March 21, 2011

Italy wins right to display crucifixes in schools


by Jan Harris

Italy has won the right to display crucifixes in school classrooms, and the ruling will also apply to all 47 countries that are members of the Council of Europe.

The right of state schools in Italy to display crucifixes was challenged by Soile Lautsi, a Finnish-born mother of two children who attended a near Venice.

After the school refused to remove the crucifixes she mounted a legal battle, resulting in the European court ruling, in 2009, that the crucifixes should be removed under the European Convention of Human Rights, because they violated the children’s right to secular education and religious freedom.

Following an appeal against the ruling by the Italian government, a higher chamber of the Strasbourg-based court has overturned the earlier decision.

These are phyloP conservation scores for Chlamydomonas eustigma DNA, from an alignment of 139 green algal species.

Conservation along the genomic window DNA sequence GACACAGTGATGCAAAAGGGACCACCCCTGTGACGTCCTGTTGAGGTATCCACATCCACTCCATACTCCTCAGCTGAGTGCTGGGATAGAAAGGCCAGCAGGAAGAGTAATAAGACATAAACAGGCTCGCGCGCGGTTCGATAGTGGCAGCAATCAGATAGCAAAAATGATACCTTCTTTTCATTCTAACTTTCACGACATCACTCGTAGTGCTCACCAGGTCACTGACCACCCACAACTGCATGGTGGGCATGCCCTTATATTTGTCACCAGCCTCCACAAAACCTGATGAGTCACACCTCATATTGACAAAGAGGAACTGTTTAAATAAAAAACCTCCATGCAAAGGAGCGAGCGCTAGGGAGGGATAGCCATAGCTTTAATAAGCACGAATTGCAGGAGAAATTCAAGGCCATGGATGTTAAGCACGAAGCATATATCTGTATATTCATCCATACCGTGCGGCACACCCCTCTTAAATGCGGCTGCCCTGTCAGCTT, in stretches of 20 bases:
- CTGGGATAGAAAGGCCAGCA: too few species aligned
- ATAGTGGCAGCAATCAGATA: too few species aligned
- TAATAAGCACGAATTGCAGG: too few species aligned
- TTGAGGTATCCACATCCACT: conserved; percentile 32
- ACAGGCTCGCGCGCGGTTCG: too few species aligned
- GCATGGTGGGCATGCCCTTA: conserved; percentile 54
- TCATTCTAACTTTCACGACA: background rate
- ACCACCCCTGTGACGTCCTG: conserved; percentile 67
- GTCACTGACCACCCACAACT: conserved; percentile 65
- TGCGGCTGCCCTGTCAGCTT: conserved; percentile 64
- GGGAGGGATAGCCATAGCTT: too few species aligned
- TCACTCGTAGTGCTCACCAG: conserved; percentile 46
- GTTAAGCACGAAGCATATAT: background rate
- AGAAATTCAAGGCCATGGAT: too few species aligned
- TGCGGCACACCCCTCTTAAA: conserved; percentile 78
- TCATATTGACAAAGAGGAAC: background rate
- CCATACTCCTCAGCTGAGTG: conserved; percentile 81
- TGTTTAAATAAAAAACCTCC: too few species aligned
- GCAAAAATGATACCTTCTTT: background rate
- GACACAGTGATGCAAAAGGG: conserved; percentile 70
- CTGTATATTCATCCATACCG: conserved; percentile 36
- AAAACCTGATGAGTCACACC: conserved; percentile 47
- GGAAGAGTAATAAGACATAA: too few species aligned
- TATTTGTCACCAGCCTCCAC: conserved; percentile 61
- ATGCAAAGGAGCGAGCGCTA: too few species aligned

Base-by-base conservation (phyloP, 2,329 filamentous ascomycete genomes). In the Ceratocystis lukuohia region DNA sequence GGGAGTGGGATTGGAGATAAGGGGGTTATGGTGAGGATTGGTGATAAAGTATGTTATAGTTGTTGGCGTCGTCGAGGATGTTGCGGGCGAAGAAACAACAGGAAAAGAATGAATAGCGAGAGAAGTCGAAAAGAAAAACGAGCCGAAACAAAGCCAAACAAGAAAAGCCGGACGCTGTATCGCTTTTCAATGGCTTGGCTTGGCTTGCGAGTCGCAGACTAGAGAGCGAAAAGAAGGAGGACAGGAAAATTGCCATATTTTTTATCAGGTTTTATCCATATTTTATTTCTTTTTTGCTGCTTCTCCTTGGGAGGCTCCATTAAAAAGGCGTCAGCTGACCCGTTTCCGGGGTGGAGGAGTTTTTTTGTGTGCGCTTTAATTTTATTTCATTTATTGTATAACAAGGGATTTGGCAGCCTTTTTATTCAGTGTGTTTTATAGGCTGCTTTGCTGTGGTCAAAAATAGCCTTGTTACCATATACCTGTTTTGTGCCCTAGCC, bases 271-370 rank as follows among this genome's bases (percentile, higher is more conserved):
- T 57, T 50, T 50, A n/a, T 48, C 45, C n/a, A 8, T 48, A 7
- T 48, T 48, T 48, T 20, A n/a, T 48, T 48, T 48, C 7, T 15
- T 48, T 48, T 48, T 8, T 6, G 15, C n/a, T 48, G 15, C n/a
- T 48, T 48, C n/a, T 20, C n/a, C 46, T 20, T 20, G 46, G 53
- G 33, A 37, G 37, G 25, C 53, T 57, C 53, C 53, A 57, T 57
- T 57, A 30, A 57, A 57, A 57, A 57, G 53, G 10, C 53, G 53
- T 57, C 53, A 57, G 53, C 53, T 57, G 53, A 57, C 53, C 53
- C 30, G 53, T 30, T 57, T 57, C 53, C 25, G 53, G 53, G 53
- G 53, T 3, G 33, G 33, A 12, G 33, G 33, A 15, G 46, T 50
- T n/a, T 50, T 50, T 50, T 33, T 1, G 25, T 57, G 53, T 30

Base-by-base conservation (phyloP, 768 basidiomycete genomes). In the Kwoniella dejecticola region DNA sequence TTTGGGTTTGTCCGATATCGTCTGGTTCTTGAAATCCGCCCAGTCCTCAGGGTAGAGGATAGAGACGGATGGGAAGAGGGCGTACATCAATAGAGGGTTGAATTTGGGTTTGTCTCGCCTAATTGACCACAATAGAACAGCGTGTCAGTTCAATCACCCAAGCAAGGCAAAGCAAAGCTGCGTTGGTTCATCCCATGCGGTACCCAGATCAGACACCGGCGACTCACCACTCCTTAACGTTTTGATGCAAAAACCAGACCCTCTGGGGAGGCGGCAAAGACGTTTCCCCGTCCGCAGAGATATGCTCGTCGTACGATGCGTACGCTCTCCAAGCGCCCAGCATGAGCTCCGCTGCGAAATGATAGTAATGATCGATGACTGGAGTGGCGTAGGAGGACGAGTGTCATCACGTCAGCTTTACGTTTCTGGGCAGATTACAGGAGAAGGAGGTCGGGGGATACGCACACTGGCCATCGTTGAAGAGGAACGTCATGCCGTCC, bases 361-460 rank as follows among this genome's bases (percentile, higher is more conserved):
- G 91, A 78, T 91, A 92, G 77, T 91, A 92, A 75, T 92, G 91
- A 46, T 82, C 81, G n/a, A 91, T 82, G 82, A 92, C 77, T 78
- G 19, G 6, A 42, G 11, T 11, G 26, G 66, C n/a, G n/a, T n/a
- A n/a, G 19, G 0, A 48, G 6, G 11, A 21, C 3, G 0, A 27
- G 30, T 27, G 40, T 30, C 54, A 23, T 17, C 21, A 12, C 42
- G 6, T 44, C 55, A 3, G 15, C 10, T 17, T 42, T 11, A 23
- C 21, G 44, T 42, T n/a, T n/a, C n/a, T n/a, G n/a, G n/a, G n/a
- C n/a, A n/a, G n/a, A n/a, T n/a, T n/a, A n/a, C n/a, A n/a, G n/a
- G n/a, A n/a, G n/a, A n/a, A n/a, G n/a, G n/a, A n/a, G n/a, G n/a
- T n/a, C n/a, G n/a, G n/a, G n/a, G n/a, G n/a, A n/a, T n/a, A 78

It found that “while the crucifix was above all a religious symbol, there was no evidence before the court that the display of such a symbol on classroom walls might have an influence on pupils”.

The ruling has been welcomed by the Vatican, whose spokesman said: the ruling recognises that “human rights must not be placed in opposition to the religious foundations of European civilization.”

Italian Foreign Minister Franco Frattini said: “The popular sentiment in Europe has won today.”

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